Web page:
Photo courtesy of Samantha Saunders
A group of girls sit and stretch on the artificial grass of an indoor soccer field. They chat and laugh, like girls often do. Over the course of six weeks of practices, this ordinary high school soccer team becomes anything but.
Pitt Mainstage’s performance of “The Wolves,” directed by Kelly Trumbull, a visiting assistant professor in the Theatre Arts Department, opened this past Thursday, Nov. 14, at the Richard E. Rauh Studio Theatre. The story is centered on six weeks in the lives of a girls’ soccer team, the titular Wolves, and was originally written by Sarah DeLappe. It premiered off-Broadway at The Duke Theater in New York City in 2016 and went on to be a finalist for the 2017 Pulitzer Prize for Drama.
During these six weeks, the team gains a new member, struggles with injury and has interpersonal drama, all of which culminates when a tragedy strikes in the fifth week of the season. By the end of the play, it’s clear that in the face of tragedy, the girls view their lives and what is truly important to them in a different way than they had at the start.
The moment the lights came up on the actors Thursday night and they all started chattering while doing their stretches, I was suddenly thrown back to my own practices with my high school girls’ rugby team. In the back of my mind I was filling in names and faces in place of the characters — an intended reaction, given that none of the characters actually have names.
The characters are only listed in the program with their jersey numbers, and the one character who isn’t a member of the team is simply “Soccer Mom.” By the end, the audience only learns a couple of their names, and really only one name is repeated enough that it can’t be easily missed. Otherwise, these girls are nameless, free to be filled in with whoever the audience can think of, which speaks to the strongest part of this play’s script — how relatable the characters are.
These are just your average high school girls who talk about boys and their hopes for college. They talk about topics they know little about — like the actions of a Cambodian dictator — and say things without thinking and hurt each other. But they’re not malicious, they’re just flawed, and after they hurt people, they try to apologize with varying degrees of success. These characters feel like real people who are on a soccer team together. Maybe they’re not best friends, but they know each other well and certainly get along.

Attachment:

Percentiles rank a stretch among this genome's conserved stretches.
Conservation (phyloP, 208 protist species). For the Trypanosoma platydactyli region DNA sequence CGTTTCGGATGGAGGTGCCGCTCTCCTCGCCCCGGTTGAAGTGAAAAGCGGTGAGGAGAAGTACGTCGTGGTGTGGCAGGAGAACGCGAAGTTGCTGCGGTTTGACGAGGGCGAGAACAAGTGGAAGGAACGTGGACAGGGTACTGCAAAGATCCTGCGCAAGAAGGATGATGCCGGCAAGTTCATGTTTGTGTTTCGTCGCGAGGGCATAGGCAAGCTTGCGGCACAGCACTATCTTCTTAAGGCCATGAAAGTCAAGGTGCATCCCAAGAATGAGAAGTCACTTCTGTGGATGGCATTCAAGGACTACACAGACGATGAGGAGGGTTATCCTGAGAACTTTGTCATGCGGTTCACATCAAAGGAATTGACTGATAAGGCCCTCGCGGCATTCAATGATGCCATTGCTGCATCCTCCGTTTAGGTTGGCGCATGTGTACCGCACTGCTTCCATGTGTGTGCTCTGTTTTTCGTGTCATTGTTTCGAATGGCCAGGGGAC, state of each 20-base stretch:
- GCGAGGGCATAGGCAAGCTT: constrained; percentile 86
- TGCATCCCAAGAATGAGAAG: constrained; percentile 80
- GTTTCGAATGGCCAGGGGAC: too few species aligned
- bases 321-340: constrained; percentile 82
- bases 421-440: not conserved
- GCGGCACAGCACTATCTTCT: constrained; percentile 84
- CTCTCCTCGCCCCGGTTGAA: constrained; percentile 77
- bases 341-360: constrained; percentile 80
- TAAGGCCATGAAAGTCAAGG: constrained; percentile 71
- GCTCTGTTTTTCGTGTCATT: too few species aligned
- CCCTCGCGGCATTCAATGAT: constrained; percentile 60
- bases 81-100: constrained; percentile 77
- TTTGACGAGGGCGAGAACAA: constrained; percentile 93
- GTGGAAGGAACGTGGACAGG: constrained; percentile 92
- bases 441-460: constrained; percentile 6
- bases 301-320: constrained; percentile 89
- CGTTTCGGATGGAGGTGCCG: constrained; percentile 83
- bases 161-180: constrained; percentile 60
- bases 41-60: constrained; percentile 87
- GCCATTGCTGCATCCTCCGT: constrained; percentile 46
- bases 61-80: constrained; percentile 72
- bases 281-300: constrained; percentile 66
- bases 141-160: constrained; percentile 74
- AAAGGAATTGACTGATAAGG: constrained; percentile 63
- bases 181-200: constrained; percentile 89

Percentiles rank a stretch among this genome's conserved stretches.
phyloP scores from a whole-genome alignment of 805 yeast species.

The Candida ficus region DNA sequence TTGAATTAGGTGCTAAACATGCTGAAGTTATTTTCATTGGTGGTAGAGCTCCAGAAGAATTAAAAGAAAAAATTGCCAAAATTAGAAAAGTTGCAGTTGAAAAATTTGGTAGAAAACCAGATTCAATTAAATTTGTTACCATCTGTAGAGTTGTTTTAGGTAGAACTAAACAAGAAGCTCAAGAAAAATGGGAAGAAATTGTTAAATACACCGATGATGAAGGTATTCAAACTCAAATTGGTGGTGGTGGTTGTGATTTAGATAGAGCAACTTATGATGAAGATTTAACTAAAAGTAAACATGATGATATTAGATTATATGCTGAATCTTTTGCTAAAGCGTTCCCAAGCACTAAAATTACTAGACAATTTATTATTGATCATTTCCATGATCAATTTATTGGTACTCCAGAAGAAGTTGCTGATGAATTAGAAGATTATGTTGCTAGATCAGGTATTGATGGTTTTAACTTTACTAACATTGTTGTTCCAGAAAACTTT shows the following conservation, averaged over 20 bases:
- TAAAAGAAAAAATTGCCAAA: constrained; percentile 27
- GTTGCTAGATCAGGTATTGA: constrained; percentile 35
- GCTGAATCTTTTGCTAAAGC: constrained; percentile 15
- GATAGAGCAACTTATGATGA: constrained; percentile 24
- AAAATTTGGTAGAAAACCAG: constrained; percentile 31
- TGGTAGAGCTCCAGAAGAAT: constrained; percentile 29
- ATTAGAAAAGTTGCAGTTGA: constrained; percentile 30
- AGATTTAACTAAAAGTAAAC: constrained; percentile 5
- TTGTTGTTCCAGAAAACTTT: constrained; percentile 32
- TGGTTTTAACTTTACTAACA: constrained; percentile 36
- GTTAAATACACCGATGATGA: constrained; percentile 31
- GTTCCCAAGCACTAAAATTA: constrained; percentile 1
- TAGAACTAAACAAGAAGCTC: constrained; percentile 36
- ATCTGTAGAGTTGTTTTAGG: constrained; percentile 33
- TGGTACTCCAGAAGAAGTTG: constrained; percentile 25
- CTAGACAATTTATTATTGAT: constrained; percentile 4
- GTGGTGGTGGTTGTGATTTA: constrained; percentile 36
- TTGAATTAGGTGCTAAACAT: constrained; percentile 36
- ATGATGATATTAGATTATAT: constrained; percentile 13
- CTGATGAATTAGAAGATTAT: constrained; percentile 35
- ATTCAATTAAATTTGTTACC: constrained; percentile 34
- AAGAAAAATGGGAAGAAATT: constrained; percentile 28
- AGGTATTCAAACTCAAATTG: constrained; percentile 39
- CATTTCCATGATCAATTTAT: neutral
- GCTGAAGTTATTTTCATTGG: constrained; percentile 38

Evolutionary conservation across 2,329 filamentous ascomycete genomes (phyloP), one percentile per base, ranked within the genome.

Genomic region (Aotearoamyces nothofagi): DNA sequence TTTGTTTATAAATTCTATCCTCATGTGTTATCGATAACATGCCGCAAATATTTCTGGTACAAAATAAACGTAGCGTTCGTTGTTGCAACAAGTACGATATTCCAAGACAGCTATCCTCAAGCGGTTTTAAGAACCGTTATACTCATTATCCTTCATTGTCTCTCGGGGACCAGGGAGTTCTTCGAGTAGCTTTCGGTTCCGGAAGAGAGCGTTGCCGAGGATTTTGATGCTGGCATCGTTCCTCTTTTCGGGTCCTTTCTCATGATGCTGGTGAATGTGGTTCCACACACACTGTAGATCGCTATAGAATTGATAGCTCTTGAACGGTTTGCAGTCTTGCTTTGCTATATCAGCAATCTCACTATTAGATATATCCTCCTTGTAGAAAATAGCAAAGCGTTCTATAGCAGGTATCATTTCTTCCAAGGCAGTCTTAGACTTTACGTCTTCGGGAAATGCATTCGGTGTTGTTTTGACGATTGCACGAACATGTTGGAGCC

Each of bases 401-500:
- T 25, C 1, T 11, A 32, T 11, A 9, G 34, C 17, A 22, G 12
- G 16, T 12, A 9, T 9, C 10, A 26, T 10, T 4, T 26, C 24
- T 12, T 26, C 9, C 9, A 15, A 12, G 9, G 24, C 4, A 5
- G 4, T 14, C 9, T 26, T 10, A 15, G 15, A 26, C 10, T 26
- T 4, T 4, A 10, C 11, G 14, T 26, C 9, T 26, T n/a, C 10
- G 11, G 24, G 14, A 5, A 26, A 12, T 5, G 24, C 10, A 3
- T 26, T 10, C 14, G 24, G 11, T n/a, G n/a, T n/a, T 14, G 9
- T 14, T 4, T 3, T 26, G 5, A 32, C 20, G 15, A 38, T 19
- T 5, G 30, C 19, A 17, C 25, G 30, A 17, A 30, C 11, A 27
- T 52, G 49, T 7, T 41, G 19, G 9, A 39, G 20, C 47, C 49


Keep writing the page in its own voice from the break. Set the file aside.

The set for the play is minimalistic, featuring just a stage filled with fake grass and a soccer net. There are a few props used by the characters, like a bag of orange slices, and the soccer balls the girls practice with, this allows the excellent acting and brilliant dialouge to speak for themselves.
The play doesn’t have an intermission, and the changes between scenes are clearly marked by the projected text listing what week it is along with a sort-of chapter title that’s related to what the girls are talking about when the lights come up again, these little clues are just enough context to help the audience figure out what is going on in the scene.
Each scene is of the girls before or after a game. The audience slowly finds out about each of these girls’ home lives and past experiences via their conversations, which are often unrelated to their backstories. #2 has religious parents and a seemingly conservative upbringing, #13 is a bit obnoxious and doesn’t consider the consequences of what she says and #25 is the team captain who doesn’t like being disobeyed.
Very few of the conversations carry over from one week to the next, with each scene opening up on a completely different conversation. The scenes that are followed up on have extra weight to them, like when #7 and #14 end one scene talking about weekend plans and start the next in the middle of a fight. The audience has to reorient themselves to figure out what exactly happened to cause such a large shift— but the transitions are easy to follow, thanks to Trumbull’s masterful direction. For the most part though, the dialogue is just characterization, and DeLappe’s use of dialogue to tell the audience about these characters and their relationships is masterful.
But a strong script alone isn’t enough to make a good show. In the few times the team’s anxiety-ridden goalie #00 speaks, first-year Cadence Reid puts a lot of power behind her words. Her first lines come at the very end of the first scene, where she gives her opinion on the Cambodian dictator, that he deserves what has happened to him, and in doing so, reveals more about herself. Reid and the other actors bring the characters to life and, through their portrayals, show that they have whole lives outside of what the audience sees in the brief vignettes of the play.
“The Wolves” does not feel like watching a play. It feels like watching a group of girls grow up, make mistakes and try to figure out how to navigate the world and the people around them. The entire cast and crew should be proud of this performance and I must insist that if you can, go see this play.
“The Wolves” runs until Sunday, Nov. 24, at the Richard E. Rauh Studio Theatre.